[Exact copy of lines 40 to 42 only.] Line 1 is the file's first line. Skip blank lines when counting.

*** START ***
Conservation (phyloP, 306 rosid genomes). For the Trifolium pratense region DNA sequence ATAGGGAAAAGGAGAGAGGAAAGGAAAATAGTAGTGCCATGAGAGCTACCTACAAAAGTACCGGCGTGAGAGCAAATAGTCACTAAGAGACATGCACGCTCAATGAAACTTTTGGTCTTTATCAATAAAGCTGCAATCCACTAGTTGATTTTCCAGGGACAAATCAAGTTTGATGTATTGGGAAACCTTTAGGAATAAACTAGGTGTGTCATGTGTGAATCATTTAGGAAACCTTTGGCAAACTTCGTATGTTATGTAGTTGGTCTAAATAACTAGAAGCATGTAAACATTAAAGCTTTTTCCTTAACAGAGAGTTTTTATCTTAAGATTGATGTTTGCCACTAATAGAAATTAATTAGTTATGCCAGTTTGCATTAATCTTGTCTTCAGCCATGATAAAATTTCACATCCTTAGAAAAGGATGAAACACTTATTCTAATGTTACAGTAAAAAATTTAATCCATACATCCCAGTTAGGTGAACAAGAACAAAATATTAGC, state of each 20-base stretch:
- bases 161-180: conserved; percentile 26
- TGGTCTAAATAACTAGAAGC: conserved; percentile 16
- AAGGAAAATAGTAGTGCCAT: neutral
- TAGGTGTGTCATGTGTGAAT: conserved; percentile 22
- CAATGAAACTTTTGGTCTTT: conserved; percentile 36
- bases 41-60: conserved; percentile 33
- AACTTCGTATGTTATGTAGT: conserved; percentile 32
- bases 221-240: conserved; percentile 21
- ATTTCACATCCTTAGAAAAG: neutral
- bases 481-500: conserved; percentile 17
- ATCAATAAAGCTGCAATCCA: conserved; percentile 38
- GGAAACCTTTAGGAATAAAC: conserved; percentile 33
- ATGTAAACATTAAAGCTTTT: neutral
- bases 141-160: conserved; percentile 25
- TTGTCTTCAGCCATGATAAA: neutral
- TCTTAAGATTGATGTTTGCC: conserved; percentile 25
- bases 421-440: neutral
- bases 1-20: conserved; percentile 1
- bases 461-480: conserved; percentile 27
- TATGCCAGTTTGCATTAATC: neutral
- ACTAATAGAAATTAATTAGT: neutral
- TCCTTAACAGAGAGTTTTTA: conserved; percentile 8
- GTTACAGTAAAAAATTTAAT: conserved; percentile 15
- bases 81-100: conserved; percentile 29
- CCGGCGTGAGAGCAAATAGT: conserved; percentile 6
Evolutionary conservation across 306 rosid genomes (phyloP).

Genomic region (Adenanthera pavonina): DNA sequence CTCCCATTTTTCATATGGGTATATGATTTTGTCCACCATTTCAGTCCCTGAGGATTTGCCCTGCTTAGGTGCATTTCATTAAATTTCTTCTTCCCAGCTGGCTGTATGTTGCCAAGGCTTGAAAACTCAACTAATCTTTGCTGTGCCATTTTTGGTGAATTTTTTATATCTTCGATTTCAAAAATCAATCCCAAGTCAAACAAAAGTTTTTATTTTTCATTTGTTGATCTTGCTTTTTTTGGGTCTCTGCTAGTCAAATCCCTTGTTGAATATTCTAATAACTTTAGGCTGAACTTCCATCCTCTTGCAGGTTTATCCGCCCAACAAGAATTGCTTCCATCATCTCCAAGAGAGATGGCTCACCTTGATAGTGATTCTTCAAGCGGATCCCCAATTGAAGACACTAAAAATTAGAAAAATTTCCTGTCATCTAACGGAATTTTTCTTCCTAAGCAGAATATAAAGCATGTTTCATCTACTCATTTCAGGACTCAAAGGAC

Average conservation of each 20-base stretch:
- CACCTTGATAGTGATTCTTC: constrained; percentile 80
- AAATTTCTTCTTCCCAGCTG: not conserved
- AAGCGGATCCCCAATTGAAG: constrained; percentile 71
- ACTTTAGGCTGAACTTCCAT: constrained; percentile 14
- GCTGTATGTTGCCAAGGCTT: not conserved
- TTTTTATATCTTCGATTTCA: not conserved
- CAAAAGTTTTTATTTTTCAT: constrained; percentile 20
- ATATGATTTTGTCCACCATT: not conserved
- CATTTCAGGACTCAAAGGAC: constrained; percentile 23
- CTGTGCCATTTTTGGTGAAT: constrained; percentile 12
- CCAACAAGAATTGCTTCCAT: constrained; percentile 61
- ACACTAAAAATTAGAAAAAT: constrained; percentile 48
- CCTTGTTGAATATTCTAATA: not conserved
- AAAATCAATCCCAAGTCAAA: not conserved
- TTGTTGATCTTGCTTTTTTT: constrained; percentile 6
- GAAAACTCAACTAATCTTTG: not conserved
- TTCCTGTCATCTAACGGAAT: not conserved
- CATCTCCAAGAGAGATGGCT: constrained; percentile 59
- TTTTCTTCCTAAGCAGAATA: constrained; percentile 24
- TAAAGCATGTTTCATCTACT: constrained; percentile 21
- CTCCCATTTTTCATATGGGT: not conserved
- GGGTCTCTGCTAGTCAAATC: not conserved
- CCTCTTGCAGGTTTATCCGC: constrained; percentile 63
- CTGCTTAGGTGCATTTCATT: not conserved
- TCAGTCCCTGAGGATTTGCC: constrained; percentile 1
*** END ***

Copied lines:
- CCAACAAGAATTGCTTCCAT: constrained; percentile 61
- ACACTAAAAATTAGAAAAAT: constrained; percentile 48
- CCTTGTTGAATATTCTAATA: not conserved